Seagulls

A guide to the food-stealing birds we all love and hate

While we all know these seagulls, most do not know that they are called Laughing Gulls.
Photo provided by allaboutbirds.org

While we all know these seagulls, most do not know that they are called Laughing Gulls. Photo provided by allaboutbirds.org

Mario Shontz, Staff Writer

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Have you ever had your sandwich stolen by a seagull at the beach? If so, you are not alone. As residents of a coastal community, we are familiar with these pesky birds. However, there is a misconception that the so called “seagulls” we encounter on a daily basis are of only one variety, and only live by the beach, but this is far from the truth. Instead, there are over 50 species of gulls found throughout the world, each with an individual size, coloring pattern, and appearance depending on their environment. Let’s explore just a few of these varieties from not only in Florida, but from around the globe.

  1. Laughing Gulls

The Laughing Gull, named for its signature call, is a variety of seagull well known to us. With a black head and red bill, they are easily identifiable. They live mainly on the Atlantic and Gulf coasts of the United States, ranging from Maine down through Florida and Texas and Mexico.

 

  1. Swallow-tailed Gull

The Swallow-tailed gull is endemic to a place we have all heard of—the Galápagos Islands. This variety is known for its night vision, with eyes that are larger in size and volume than those of any other gull. Thank you, Charles Darwin.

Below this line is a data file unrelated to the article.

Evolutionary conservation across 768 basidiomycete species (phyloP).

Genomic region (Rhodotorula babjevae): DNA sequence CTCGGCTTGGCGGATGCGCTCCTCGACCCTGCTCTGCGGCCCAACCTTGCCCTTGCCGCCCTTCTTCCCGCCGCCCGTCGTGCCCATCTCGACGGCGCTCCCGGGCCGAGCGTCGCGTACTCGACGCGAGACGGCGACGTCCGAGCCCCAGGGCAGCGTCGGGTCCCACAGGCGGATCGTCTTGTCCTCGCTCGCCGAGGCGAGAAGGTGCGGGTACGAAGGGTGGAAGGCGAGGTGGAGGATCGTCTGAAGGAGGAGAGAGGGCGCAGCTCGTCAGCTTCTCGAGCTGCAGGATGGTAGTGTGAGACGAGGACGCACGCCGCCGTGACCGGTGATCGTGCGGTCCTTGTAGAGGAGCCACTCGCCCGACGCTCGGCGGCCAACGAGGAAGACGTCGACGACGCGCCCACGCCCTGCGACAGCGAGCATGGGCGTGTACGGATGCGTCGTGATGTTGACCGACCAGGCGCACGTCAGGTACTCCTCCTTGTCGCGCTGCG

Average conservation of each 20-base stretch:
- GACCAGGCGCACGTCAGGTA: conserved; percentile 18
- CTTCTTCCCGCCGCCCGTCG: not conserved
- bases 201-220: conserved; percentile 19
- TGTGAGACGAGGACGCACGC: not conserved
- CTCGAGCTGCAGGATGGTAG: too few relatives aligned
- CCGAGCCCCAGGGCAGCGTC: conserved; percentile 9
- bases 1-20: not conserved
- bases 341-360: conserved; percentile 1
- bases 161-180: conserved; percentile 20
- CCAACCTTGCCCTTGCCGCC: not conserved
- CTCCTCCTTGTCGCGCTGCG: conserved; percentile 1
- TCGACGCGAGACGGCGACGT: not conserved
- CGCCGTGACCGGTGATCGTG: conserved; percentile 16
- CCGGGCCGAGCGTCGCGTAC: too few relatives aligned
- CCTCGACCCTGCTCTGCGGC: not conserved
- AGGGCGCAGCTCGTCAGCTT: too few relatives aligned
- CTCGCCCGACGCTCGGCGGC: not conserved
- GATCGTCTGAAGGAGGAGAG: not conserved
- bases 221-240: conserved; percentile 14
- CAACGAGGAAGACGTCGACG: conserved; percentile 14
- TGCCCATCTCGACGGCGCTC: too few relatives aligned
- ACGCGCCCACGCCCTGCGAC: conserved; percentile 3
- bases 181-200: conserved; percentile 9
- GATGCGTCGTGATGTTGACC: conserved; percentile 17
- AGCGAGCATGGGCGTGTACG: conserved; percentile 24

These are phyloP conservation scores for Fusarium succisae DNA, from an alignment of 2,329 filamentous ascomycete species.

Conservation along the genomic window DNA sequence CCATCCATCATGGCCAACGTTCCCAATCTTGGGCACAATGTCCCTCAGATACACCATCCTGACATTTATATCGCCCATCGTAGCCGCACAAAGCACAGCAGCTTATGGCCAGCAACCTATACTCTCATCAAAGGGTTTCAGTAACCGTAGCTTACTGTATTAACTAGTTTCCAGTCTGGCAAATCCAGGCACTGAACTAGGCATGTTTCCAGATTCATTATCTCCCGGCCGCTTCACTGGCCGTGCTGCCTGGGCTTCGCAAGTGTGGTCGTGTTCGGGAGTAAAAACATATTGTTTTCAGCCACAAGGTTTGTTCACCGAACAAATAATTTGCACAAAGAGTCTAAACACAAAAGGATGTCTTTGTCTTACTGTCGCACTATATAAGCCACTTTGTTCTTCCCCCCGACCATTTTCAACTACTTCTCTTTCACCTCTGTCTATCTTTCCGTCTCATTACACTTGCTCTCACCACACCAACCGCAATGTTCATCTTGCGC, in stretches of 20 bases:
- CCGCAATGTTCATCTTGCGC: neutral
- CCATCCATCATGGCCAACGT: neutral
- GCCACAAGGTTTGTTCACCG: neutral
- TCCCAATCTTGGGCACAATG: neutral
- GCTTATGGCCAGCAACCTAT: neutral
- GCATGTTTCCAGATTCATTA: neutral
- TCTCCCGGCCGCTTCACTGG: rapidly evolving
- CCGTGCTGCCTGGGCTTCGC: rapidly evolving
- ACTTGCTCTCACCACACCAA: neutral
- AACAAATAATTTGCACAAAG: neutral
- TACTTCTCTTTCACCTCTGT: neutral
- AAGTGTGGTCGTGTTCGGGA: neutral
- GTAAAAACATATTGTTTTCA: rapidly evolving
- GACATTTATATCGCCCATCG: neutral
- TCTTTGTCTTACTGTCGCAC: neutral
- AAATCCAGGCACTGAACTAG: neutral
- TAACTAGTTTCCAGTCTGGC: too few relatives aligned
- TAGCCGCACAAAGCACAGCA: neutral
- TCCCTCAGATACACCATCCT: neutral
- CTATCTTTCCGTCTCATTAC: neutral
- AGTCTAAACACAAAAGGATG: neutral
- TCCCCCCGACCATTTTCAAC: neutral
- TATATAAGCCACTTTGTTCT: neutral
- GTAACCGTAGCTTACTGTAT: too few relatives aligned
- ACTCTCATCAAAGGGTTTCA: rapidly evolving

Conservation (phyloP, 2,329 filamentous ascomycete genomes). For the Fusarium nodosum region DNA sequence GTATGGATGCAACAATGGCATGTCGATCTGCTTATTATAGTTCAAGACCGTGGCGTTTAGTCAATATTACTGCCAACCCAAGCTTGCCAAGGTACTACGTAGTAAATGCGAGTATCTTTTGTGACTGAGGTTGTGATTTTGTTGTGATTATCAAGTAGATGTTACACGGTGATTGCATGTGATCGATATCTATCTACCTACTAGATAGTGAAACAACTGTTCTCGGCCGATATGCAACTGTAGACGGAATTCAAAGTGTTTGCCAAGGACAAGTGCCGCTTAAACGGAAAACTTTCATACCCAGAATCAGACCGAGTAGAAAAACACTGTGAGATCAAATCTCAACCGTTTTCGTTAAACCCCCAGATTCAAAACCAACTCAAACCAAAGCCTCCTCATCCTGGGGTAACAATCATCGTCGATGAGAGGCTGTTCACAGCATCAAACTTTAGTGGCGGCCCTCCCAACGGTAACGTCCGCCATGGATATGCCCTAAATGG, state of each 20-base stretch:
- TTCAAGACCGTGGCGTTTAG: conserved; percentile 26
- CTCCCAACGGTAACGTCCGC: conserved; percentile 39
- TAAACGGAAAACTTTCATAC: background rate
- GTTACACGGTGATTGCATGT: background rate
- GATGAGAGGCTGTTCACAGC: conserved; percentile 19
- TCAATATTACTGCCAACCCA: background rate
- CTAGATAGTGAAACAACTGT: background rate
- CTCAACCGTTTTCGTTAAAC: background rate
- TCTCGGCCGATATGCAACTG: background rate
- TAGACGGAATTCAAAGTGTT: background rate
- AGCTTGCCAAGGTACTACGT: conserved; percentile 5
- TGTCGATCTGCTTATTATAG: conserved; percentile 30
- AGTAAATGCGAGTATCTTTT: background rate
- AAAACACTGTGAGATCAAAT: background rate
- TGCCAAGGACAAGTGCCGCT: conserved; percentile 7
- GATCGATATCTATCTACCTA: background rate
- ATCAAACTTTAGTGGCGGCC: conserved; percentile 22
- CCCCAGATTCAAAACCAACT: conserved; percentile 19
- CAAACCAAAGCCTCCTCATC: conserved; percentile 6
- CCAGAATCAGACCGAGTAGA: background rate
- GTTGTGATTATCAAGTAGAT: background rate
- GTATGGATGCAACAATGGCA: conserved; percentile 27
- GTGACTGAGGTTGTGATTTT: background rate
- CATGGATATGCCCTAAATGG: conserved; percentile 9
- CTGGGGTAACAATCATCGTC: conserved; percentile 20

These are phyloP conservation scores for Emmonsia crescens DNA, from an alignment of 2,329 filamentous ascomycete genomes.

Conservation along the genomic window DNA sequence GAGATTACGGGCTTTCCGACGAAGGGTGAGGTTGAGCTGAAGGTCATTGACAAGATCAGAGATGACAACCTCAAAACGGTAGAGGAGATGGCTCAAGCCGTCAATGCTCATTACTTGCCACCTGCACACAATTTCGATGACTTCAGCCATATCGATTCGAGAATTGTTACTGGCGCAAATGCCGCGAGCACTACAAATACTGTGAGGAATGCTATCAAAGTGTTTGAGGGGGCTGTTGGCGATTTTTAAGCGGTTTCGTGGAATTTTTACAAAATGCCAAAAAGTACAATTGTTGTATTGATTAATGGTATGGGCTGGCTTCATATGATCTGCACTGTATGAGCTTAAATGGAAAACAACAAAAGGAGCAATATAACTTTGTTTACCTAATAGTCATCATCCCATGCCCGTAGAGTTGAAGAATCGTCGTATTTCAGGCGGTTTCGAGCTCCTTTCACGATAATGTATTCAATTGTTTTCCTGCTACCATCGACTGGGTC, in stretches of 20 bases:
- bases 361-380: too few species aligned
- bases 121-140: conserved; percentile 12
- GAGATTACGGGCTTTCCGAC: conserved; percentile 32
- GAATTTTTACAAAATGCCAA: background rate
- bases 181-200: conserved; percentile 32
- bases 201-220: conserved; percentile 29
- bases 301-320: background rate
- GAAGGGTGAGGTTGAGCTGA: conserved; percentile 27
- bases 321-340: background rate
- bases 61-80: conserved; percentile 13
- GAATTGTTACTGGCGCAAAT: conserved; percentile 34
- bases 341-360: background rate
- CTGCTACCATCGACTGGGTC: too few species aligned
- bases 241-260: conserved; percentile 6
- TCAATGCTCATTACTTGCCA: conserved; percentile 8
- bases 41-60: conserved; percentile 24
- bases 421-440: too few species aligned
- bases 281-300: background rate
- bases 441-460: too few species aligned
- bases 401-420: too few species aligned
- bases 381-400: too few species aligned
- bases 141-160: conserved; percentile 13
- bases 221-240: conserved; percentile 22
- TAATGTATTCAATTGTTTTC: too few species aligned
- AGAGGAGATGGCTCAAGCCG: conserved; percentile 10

1. California Gull

The California Gull, my personal favorite, is a larger variety of gull with a wingspan of up to 51 inches. Their head is white with a yellow bill, and their tail and wings are a dark grey. These birds have an interesting way to catch flies; they start at one end of a swarm of flies sitting on the beach and run through the flies with their head down and bill open, snapping up flies as they fly. Talk about productive, right?

 

There are many more varieties of gulls than the three listed above, so if you are genuinely interested in studying these fascinating creatures, I would recommend taking up bird-watching. Most likely, though, you will continue to see them as annoying birds that stole your favorite sandwich yesterday at the beach… and that’s okay too.

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